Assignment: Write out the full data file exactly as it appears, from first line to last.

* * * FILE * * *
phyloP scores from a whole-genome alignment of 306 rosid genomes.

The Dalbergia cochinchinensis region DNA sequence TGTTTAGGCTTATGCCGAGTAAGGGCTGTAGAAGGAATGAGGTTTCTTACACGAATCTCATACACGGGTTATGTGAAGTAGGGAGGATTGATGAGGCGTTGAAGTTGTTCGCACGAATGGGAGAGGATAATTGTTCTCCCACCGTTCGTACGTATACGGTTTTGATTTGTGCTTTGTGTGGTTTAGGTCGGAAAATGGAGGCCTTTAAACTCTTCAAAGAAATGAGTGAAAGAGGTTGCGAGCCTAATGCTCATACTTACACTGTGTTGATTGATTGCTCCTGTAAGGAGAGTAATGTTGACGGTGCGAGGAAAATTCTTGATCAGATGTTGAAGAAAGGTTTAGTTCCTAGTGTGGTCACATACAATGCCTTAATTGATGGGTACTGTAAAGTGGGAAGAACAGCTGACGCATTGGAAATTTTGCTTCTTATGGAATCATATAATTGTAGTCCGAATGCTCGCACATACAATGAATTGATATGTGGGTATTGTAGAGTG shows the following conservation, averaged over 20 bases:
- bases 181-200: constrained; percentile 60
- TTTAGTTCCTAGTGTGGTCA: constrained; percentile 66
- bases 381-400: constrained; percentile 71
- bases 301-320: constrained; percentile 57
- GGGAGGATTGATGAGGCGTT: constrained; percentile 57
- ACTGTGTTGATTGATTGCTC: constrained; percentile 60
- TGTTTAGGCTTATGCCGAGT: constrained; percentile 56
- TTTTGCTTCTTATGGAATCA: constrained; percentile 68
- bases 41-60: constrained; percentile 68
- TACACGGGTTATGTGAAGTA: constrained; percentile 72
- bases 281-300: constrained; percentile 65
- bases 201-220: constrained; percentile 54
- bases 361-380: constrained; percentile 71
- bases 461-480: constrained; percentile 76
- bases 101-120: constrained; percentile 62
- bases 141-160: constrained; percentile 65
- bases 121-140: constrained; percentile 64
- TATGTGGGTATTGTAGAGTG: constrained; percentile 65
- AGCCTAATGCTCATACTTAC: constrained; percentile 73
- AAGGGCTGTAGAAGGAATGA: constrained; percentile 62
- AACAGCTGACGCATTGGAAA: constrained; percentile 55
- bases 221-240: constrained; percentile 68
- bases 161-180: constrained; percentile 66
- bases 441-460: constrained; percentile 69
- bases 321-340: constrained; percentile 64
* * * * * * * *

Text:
phyloP scores from a whole-genome alignment of 306 rosid genomes.

The Dalbergia cochinchinensis region DNA sequence TGTTTAGGCTTATGCCGAGTAAGGGCTGTAGAAGGAATGAGGTTTCTTACACGAATCTCATACACGGGTTATGTGAAGTAGGGAGGATTGATGAGGCGTTGAAGTTGTTCGCACGAATGGGAGAGGATAATTGTTCTCCCACCGTTCGTACGTATACGGTTTTGATTTGTGCTTTGTGTGGTTTAGGTCGGAAAATGGAGGCCTTTAAACTCTTCAAAGAAATGAGTGAAAGAGGTTGCGAGCCTAATGCTCATACTTACACTGTGTTGATTGATTGCTCCTGTAAGGAGAGTAATGTTGACGGTGCGAGGAAAATTCTTGATCAGATGTTGAAGAAAGGTTTAGTTCCTAGTGTGGTCACATACAATGCCTTAATTGATGGGTACTGTAAAGTGGGAAGAACAGCTGACGCATTGGAAATTTTGCTTCTTATGGAATCATATAATTGTAGTCCGAATGCTCGCACATACAATGAATTGATATGTGGGTATTGTAGAGTG shows the following conservation, averaged over 20 bases:
- bases 181-200: constrained; percentile 60
- TTTAGTTCCTAGTGTGGTCA: constrained; percentile 66
- bases 381-400: constrained; percentile 71
- bases 301-320: constrained; percentile 57
- GGGAGGATTGATGAGGCGTT: constrained; percentile 57
- ACTGTGTTGATTGATTGCTC: constrained; percentile 60
- TGTTTAGGCTTATGCCGAGT: constrained; percentile 56
- TTTTGCTTCTTATGGAATCA: constrained; percentile 68
- bases 41-60: constrained; percentile 68
- TACACGGGTTATGTGAAGTA: constrained; percentile 72
- bases 281-300: constrained; percentile 65
- bases 201-220: constrained; percentile 54
- bases 361-380: constrained; percentile 71
- bases 461-480: constrained; percentile 76
- bases 101-120: constrained; percentile 62
- bases 141-160: constrained; percentile 65
- bases 121-140: constrained; percentile 64
- TATGTGGGTATTGTAGAGTG: constrained; percentile 65
- AGCCTAATGCTCATACTTAC: constrained; percentile 73
- AAGGGCTGTAGAAGGAATGA: constrained; percentile 62
- AACAGCTGACGCATTGGAAA: constrained; percentile 55
- bases 221-240: constrained; percentile 68
- bases 161-180: constrained; percentile 66
- bases 441-460: constrained; percentile 69
- bases 321-340: constrained; percentile 64